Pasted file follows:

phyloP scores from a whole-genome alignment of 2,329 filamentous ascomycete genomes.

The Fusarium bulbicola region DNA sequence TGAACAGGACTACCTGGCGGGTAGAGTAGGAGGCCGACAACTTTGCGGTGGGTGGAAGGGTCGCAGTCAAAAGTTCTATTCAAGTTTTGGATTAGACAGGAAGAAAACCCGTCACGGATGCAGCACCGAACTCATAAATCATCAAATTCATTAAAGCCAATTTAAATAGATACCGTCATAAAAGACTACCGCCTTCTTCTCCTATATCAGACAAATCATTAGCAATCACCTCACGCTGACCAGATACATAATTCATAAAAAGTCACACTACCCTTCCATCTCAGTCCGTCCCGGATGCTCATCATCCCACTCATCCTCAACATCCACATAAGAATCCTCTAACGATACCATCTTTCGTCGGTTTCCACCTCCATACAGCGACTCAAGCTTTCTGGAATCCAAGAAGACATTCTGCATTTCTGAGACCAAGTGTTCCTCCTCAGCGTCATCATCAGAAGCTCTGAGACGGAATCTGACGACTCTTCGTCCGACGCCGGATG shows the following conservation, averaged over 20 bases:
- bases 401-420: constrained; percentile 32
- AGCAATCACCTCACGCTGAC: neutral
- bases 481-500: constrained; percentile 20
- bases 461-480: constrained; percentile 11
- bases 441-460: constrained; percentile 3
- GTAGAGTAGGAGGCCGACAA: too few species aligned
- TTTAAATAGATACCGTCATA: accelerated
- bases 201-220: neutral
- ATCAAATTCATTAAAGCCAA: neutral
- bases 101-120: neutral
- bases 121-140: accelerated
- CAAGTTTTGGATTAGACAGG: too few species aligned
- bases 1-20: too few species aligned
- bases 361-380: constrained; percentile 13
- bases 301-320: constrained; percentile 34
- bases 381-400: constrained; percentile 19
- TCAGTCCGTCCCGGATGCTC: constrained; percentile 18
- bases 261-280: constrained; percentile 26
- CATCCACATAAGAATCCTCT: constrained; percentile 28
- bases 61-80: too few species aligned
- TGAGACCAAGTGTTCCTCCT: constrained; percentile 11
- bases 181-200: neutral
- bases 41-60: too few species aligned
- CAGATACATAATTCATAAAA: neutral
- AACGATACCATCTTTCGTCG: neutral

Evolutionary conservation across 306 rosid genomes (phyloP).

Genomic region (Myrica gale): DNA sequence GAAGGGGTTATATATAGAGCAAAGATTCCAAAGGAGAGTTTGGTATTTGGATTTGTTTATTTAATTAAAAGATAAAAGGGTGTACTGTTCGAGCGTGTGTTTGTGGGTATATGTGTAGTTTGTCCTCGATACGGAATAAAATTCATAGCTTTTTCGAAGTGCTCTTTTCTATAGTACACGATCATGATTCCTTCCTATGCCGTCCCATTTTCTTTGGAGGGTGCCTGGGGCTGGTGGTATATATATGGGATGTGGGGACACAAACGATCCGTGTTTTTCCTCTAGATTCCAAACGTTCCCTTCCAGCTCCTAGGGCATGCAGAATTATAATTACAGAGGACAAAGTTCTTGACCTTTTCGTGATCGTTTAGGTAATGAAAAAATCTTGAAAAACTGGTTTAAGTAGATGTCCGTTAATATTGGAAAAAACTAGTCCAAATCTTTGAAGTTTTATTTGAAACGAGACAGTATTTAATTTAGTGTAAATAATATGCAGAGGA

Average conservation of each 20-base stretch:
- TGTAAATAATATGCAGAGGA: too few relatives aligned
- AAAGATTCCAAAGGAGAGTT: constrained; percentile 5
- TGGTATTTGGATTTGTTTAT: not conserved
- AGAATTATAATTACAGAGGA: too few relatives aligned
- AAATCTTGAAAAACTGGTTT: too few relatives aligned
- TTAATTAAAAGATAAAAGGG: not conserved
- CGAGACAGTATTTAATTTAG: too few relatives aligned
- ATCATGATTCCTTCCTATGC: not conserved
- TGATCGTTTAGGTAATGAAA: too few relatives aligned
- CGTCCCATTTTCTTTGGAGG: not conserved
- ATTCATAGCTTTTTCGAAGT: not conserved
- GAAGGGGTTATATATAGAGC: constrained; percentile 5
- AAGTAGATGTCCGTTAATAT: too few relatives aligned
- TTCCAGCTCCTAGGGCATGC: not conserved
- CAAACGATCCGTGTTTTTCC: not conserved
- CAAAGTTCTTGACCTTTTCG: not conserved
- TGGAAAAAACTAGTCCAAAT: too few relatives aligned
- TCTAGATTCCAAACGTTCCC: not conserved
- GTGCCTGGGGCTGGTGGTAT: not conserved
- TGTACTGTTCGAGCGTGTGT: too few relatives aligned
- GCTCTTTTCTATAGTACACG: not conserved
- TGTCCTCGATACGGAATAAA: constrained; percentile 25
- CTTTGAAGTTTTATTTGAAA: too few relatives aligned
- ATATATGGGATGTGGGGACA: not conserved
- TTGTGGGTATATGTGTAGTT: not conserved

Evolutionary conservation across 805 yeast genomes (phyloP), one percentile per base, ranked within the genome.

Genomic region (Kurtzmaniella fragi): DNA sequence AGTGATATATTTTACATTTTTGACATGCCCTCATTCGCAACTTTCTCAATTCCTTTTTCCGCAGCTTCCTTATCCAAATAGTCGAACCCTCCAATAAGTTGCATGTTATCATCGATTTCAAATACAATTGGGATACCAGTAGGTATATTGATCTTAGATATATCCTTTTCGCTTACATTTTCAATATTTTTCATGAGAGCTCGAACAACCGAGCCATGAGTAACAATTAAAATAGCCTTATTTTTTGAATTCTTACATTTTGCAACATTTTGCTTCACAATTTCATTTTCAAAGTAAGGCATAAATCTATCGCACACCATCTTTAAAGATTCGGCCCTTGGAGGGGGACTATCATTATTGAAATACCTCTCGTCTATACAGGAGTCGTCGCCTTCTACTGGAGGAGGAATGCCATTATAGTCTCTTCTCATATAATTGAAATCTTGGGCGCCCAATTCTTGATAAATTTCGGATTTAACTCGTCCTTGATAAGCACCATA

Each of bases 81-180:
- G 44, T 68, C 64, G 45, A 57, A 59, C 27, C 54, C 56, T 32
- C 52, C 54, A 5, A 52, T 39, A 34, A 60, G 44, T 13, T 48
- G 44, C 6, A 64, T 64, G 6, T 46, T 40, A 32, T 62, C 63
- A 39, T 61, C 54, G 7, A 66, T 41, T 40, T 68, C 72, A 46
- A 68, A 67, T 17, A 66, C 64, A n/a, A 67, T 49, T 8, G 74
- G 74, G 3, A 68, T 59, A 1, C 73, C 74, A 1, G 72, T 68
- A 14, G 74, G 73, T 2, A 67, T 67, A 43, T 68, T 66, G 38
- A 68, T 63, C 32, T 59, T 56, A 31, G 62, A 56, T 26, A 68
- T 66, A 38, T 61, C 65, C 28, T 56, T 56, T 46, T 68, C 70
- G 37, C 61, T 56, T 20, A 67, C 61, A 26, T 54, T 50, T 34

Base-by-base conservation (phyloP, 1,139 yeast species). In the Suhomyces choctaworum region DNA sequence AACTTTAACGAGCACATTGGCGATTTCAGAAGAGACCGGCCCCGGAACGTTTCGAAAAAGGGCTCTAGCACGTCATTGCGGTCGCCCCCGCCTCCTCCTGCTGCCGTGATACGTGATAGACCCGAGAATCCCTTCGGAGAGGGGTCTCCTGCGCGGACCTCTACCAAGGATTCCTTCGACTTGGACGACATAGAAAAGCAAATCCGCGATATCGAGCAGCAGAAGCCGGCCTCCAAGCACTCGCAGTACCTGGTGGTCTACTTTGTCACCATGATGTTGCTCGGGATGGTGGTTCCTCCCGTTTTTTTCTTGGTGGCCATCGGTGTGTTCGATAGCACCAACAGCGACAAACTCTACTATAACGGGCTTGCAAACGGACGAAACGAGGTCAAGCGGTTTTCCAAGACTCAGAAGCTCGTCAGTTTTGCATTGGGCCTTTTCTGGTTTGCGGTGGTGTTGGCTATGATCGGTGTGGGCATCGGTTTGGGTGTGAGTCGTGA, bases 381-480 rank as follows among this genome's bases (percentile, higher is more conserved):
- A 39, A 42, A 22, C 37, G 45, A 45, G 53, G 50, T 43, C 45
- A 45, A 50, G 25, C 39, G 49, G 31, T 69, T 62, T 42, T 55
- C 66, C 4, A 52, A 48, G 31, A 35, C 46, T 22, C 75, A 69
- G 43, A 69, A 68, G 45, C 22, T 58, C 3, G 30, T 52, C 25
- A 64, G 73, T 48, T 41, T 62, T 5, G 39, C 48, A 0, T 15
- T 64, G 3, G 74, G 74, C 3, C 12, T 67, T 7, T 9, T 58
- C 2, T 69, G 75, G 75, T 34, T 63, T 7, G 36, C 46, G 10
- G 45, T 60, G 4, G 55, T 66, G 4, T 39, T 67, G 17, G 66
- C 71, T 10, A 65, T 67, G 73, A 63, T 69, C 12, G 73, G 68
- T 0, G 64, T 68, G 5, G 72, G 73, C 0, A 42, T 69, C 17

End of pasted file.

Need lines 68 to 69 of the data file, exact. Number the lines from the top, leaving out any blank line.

- G 37, C 61, T 56, T 20, A 67, C 61, A 26, T 54, T 50, T 34

Base-by-base conservation (phyloP, 1,139 yeast species). In the Suhomyces choctaworum region DNA sequence AACTTTAACGAGCACATTGGCGATTTCAGAAGAGACCGGCCCCGGAACGTTTCGAAAAAGGGCTCTAGCACGTCATTGCGGTCGCCCCCGCCTCCTCCTGCTGCCGTGATACGTGATAGACCCGAGAATCCCTTCGGAGAGGGGTCTCCTGCGCGGACCTCTACCAAGGATTCCTTCGACTTGGACGACATAGAAAAGCAAATCCGCGATATCGAGCAGCAGAAGCCGGCCTCCAAGCACTCGCAGTACCTGGTGGTCTACTTTGTCACCATGATGTTGCTCGGGATGGTGGTTCCTCCCGTTTTTTTCTTGGTGGCCATCGGTGTGTTCGATAGCACCAACAGCGACAAACTCTACTATAACGGGCTTGCAAACGGACGAAACGAGGTCAAGCGGTTTTCCAAGACTCAGAAGCTCGTCAGTTTTGCATTGGGCCTTTTCTGGTTTGCGGTGGTGTTGGCTATGATCGGTGTGGGCATCGGTTTGGGTGTGAGTCGTGA, bases 381-480 rank as follows among this genome's bases (percentile, higher is more conserved):